More often than not, bands reaching the 30-year point in their careers have long since settled into a comfortable routine of rehashing old favourites on nostalgic tours that benignly milk the cash cow of their greying audiences. New Jersey’s perennial indie favourites Yo La Tengo celebrated the start of their fourth decade together last year, but unlike many of their contemporaries, the group’s recent work compares very favourably to their late 1990s peak.
2013’s Fade was arguably their best collection since the turn of the millennium, with some delicious orchestral flavours adding a new sheen to their established melodic strengths. With new release Stuff Like That There, Yo La Tengo are celebrating the silver jubilee of 1990’s Fakebook by once again demonstrating their flair for interpreting the works of others, as well as reinventing their own back catalogue.
Fakebook covered an eclectic range of artists from Cat Stevens to The Flamin’ Groovies and Stuff Like That There follows the same wilfully idiosyncratic path. Many listeners will quite understandably be unfamiliar with Darlene McCrae, a former member of ’50s/’60s American girl group The Cookies, but Yo La Tengo’s version of her 1964 song My Heart’s Not In It is a thing of sheer loveliness, with Georgia Hobley’s typically mellow vocal effortlessly bringing out the sadness of the lyrics. With the band’s languid guitar jangle adeptly shifting the tempo from the original’s wall of sound melodrama to a mood of quiet reflection, it’s a fantastic start to the record.
Hank Williams’s I’m So Lonesome I Could Cry follows a similar pattern, with Hobley’s Nico-esque vocals perfectly suited to the song’s contemplative tone and relaxed pace, aided by some beautifully unhurried guitar work from front man Ira Kaplan and the returning Dave Schramm. Long forgotten tunes like The Lovin’ Spoonful’s Butchie’s Song and The Cosmic Rays’ Somebody’s In Love sound like timeless classics in Yo La Tengo’s hands, although their version of The Cure’s Friday I’m In Love sounds just a tad too familiar and contemporary alongside such a treasure trove of unknown gems.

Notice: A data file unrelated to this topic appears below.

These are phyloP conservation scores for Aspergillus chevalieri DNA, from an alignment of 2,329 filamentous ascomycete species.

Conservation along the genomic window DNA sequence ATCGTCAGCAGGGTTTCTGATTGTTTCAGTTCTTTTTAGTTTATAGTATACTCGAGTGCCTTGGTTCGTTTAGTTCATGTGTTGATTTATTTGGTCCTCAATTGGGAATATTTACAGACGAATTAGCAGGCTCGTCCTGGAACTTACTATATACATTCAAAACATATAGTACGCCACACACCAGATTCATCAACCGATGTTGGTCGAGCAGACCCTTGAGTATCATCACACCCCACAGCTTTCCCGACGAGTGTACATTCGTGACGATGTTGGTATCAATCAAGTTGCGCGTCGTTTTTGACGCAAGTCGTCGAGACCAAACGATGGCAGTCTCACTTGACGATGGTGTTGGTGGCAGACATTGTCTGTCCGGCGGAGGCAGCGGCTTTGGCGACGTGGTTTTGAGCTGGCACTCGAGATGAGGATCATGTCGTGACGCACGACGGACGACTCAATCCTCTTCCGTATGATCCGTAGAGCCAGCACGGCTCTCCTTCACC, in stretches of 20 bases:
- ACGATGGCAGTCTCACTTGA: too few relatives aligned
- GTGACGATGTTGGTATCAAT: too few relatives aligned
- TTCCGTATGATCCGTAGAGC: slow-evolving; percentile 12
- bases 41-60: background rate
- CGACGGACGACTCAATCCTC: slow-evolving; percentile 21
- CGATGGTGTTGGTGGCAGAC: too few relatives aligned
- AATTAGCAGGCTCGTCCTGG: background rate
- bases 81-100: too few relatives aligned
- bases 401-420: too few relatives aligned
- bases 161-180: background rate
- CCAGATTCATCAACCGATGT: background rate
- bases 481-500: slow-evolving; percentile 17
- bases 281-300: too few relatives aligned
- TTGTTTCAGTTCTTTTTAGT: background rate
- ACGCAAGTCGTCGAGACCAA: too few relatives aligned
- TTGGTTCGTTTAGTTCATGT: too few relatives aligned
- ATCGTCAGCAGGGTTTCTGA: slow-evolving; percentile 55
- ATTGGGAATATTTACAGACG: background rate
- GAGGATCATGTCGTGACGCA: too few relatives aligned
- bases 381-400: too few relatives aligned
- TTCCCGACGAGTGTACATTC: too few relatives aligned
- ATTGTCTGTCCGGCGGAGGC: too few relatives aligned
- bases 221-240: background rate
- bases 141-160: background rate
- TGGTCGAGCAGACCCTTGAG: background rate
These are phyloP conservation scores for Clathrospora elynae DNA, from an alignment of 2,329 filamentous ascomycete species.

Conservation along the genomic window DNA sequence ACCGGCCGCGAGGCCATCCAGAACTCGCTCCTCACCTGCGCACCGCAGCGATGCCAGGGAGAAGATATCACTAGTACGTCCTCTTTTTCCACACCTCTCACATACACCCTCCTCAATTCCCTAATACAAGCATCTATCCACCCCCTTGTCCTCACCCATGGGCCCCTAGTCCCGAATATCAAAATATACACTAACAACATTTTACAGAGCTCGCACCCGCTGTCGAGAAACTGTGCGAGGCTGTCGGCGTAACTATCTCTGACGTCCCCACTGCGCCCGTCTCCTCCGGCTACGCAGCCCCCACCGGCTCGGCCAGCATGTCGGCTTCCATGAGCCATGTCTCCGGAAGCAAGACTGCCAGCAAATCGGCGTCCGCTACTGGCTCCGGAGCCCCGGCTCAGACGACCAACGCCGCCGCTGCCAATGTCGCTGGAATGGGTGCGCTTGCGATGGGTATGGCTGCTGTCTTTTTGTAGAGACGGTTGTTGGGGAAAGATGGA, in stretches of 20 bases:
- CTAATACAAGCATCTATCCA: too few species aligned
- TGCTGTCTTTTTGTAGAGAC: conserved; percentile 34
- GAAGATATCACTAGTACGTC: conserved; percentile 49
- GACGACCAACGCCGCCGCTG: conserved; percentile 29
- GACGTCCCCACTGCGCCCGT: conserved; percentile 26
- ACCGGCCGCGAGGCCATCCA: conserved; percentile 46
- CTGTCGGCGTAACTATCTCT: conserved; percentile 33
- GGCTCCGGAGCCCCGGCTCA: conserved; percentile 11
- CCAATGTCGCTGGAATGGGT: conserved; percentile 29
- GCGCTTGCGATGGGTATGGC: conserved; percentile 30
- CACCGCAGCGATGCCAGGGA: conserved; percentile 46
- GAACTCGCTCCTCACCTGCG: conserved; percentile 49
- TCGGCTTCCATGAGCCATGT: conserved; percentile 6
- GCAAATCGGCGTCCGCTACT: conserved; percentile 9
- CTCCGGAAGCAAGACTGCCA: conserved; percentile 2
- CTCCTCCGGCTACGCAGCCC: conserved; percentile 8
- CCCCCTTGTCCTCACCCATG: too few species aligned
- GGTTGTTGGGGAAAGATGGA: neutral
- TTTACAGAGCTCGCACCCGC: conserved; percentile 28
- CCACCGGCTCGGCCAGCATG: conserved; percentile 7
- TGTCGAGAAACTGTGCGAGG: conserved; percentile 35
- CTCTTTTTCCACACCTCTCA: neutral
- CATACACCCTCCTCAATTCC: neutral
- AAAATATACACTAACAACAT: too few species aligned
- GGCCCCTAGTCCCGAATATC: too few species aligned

Comparing Yo La Tengo to The Velvet Underground has become a wearily common critical cliché over the years but it is hard not to be drawn again to the similarities when listening to Stuff Like That There. While Kaplan and company have certainly given us their fair share of extended experimental jams a la White Light/White Heat in the past, the simple song structures and wide-eyed romanticism of their latest collection is very much in the spirit of The Velvet Underground’s eponymous third album, which saw Lou Reed take control of the band’s creative direction following the departure of John Cale.
Few artists are capable of scaling the towering heights of a Candy Says or Pale Blue Eyes, yet the original Yo La Tengo compositions here remind us they are also song writers to be reckoned with. All Your Secrets, from 2009’s Popular Songs, is a bucolic, hazy ballad of real beauty and new track Awhileaway, with its steel guitar and a world weary vocal from Kaplan, recalls the vintage work of Lambchop, whose leader Kurt Wagner coincidentally provides sleeve notes for Stuff Like That There. Among his more eccentric ramblings, Wagner sagely opines that “like the nest, the arrival of a new Yo La Tengo record is a wonder of nature indeed” and as their richly productive middle age continues to bear fruit, it’s hard to disagree with him.